HIPAA Breach Notification Rules under the HITECH and GINA Act were issued on January 25, 2013, resulting in modifications to HIPAA Privacy, Security, and Enforcement. This is commonly known as the Omnibus Rule. The Omnibus Rule mandates covered entities (CEs) and business associates (BAs) provide the required HIPAA breach notifications following an impermissible use or disclosure of protected health information (PHI).
What is a HIPAA Breach?
A HIPAA breach notification may be required because of an impermissible use or disclosure under the Privacy Rule that compromises the security or privacy of the protected health information (PHI) of an individual. An impermissible use or disclosure is presumed to be a breach unless the CE or BA demonstrates that there is a low probability that the protected health information has been compromised.
A risk assessment must include consideration of at least the following factors:
- The extent and nature of the PHI involved (i.e. types of identifiers and likelihood of re-identification);
- The unauthorized person who used the protected health information or to whom the disclosure was made;
- If the PHI was viewed and/or acquired;
- To what extent the risk to the PHI has been mitigated.
How Does a HIPAA Breach Notification Work?
(1) HIPAA Breach Notification Rule: Following a breach of unsecured PHI, CEs must notify affected individual(s) and the Secretary of Health and Human Services (HHS).” In instances where the breach affects more than 500 residents of a State or jurisdiction, notice must be provided to prominent local media. In addition, BAs must notify CEs that a breach has occurred.
Individual HIPAA breach notifications must occur without delay, but not later than 60 days from the date of the breach discovery. A breach is considered to be “discovered” when at least one employee of the entity knows of the breach. This does not include the person responsible for the breach.
(2) Covered Entities HIPAA Breach Notification: Covered entities are required to notify affected individuals following the discovery of a breach of unsecured PHI. The CE must provide the individual notice in written form by first-class mail. Notices by email are permissible if the affected individual has agreed to receive notices electronically.
What about Business Associates?
(1) Business Associates HIPAA Breach Notification: If a breach of unsecured PHI occurs by a business associate, the BA must notify the CE following the discovery of the breach. A business associate must provide notice to the covered entity no later than 60 days from the day of discovery of the breach. BAs are required to provide the identification of each individual affected by the breach. The covered entity is responsible for ensuring the individuals are notified of a breach by a business associate even if the covered entity is charged with the responsibility of providing individual notices to the business associate.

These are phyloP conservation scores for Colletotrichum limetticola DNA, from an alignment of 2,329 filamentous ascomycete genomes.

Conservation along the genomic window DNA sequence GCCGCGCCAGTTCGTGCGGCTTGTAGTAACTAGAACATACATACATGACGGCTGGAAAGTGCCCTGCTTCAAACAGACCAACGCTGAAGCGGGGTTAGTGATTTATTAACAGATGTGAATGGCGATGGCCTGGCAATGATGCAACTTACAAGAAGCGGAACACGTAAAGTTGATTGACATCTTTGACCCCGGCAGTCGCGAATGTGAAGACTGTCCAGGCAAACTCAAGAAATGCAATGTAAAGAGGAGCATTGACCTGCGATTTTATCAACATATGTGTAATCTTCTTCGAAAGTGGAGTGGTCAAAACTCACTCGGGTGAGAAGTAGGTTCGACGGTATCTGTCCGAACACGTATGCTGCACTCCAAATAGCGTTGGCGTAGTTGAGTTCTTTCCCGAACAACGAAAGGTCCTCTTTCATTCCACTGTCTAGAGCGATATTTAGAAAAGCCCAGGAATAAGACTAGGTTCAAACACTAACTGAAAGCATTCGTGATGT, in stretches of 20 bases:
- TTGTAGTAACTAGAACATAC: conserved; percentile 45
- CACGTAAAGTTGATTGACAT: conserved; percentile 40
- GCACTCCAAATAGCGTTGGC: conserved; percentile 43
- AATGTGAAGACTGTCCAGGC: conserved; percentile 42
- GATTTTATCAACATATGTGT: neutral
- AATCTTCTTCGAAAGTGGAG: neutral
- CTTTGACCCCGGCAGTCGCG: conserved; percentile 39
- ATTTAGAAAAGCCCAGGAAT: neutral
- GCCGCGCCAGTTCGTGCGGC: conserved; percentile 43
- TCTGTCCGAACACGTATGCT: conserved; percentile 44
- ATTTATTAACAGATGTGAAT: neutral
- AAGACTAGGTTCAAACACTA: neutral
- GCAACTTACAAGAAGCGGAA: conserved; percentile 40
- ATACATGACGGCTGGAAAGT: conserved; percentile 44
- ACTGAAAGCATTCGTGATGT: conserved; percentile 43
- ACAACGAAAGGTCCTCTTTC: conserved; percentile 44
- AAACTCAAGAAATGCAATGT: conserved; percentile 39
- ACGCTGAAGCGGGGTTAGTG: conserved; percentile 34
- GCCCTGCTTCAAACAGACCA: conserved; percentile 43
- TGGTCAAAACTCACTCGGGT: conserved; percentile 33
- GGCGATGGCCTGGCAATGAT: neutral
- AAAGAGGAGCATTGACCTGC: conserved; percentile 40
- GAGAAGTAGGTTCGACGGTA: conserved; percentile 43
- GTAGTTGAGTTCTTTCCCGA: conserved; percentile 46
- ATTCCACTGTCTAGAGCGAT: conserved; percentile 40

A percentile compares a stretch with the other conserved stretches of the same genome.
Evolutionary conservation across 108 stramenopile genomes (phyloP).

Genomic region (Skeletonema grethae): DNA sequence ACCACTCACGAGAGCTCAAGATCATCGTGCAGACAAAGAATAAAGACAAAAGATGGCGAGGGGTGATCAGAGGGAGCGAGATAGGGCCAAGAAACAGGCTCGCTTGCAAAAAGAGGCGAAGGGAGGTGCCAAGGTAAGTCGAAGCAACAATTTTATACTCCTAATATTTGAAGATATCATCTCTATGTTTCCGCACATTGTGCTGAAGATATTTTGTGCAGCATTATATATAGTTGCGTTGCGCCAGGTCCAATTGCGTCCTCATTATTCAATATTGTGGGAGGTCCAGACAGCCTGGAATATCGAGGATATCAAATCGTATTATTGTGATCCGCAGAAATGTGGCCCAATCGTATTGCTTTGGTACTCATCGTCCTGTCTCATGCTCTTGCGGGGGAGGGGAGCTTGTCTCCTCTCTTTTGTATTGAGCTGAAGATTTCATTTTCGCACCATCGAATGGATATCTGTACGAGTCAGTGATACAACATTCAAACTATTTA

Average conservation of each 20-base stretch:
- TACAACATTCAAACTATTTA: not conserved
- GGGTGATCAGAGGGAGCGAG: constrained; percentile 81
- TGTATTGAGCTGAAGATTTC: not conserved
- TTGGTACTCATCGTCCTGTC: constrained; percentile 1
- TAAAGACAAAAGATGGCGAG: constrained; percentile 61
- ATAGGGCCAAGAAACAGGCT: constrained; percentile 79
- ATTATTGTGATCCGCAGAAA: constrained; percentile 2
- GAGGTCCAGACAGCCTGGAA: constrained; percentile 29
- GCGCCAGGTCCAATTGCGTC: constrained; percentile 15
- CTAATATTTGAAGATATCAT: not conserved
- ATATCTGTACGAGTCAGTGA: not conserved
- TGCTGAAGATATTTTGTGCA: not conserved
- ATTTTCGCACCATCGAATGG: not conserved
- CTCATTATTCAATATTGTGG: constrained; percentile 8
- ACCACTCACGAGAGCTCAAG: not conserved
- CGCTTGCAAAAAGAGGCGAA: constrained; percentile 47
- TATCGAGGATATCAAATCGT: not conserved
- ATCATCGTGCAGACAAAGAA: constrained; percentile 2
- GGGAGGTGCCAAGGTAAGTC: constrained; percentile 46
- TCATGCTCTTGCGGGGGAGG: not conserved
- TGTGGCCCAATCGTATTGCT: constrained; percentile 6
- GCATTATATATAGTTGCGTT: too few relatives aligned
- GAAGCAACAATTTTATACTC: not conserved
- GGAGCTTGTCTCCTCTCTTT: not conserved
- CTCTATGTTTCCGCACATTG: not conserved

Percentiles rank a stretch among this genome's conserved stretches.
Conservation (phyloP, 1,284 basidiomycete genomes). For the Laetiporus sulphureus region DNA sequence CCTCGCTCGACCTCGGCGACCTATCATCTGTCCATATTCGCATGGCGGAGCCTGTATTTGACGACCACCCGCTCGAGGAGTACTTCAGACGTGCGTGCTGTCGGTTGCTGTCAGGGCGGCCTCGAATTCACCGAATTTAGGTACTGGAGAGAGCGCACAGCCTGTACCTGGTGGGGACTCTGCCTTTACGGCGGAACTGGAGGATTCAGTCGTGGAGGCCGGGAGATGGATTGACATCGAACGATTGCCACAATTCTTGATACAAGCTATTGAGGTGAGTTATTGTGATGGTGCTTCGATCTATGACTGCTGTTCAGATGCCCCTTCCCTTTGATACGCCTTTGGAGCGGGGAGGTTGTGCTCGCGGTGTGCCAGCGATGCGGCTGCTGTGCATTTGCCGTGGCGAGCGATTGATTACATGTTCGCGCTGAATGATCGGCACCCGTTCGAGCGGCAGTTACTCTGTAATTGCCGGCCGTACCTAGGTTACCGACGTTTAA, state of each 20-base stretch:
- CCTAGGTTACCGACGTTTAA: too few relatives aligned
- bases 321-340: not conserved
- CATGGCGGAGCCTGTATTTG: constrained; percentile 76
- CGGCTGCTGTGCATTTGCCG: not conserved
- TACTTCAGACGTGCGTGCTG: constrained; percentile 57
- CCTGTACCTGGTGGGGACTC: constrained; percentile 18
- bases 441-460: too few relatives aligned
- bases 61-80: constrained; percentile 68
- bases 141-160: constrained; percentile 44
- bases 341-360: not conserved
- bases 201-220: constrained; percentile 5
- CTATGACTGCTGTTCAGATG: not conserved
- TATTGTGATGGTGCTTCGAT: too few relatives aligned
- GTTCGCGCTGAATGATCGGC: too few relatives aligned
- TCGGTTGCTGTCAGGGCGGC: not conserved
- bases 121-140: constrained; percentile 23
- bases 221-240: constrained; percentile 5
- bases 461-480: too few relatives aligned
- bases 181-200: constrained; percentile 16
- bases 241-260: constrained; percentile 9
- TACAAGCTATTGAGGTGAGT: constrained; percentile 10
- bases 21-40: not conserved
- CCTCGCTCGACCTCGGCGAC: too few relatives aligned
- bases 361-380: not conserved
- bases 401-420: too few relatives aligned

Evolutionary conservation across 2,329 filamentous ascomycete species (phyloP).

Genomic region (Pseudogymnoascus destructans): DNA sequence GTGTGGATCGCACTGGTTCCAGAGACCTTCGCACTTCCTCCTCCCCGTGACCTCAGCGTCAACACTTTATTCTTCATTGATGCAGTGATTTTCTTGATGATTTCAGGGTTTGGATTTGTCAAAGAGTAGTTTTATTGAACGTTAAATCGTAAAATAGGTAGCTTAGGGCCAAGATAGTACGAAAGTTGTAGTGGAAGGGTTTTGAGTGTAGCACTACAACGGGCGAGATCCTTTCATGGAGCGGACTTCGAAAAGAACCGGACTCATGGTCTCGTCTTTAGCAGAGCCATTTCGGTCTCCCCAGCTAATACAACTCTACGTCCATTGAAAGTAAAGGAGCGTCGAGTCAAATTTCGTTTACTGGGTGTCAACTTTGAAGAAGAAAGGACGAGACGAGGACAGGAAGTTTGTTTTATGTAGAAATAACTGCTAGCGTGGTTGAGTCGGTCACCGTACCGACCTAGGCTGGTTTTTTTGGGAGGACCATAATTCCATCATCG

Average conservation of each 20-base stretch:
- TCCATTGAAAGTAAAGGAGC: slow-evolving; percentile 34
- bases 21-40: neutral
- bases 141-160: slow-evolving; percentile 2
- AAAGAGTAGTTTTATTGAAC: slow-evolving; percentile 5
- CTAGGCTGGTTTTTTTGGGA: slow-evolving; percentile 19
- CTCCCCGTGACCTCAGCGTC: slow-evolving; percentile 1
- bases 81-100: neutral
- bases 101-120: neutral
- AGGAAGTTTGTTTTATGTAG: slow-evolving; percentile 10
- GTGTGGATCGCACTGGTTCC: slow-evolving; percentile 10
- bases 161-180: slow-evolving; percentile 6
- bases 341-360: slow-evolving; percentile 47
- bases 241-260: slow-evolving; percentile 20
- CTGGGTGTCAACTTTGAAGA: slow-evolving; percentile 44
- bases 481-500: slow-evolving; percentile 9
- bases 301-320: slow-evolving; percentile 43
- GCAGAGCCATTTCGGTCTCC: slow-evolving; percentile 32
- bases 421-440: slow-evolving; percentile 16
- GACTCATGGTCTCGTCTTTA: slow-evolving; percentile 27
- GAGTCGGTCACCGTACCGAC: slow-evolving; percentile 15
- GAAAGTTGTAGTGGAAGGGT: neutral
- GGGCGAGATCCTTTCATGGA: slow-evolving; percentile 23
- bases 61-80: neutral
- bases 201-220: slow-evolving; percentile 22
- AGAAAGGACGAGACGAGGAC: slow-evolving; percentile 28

(2) Out-of-date Information: If the CE or BA has insufficient or out-of-date information for more than 10 individuals, the CE must provide a substitute individual notice by one of two methods. It may post the notice on the home page of its website for at least 90 days. Or it may provide the notice in major print or broadcast media where the affected individuals reside. This notice must include a toll-free number that remains active for at least 90 days. If the CE or BA has insufficient or out-of-date information for less than 10 individuals, the covered entity may provide a substitute notice by an alternative form of written, telephone, or other means of notification.
HHS Wall of Shame
As required by section 13402(e)(4) of the HITECH Act, the Secretary posts a list of HIPAA breaches of unsecured protected health information affecting 500 or more individuals. These HIPAA breaches can range from a laptop theft to a hacking/IT incident.In 2015 there were over 113 million breaches of individual records reported, and the number of incidents related to “hacking” and “IT incidents” have doubled since 2014. And this only includes breaches involving 500 or more individuals!
Most recently, St. Joseph Health (SJH) has agreed to settle potential violations of HIPAA Privacy and Security Rules following the report that files containing ePHI were publicly accessible through internet search engines from 2011 until 2012. The public had unrestricted access to PDF files containing the ePHI of 31,800 individuals, including patient names, health statuses, diagnoses, and demographic information. SJH will pay a settlement amount of $2,140,500 and adopt a comprehensive corrective action plan. This plan requires the organization to conduct an enterprise-wide risk analysis, develop and implement a risk management plan, revise its policies and procedures, and train its staff accordingly.
The HIPAA Security Rule’s specific requirements to address environmental and operational changes are critical for the protection of patient information. Entities must not only conduct a comprehensive HIPAA risk analysis, but must also evaluate and address potential security risks when implementing enterprise changes impacting ePHI.
In my next blog, I plan to discuss what’s included in a HIPAA breach notification letter, requirements for HIPAA breaches affecting 500 or more individuals, and when CE’s are required to send a notice of breaches to the HHS Secretary.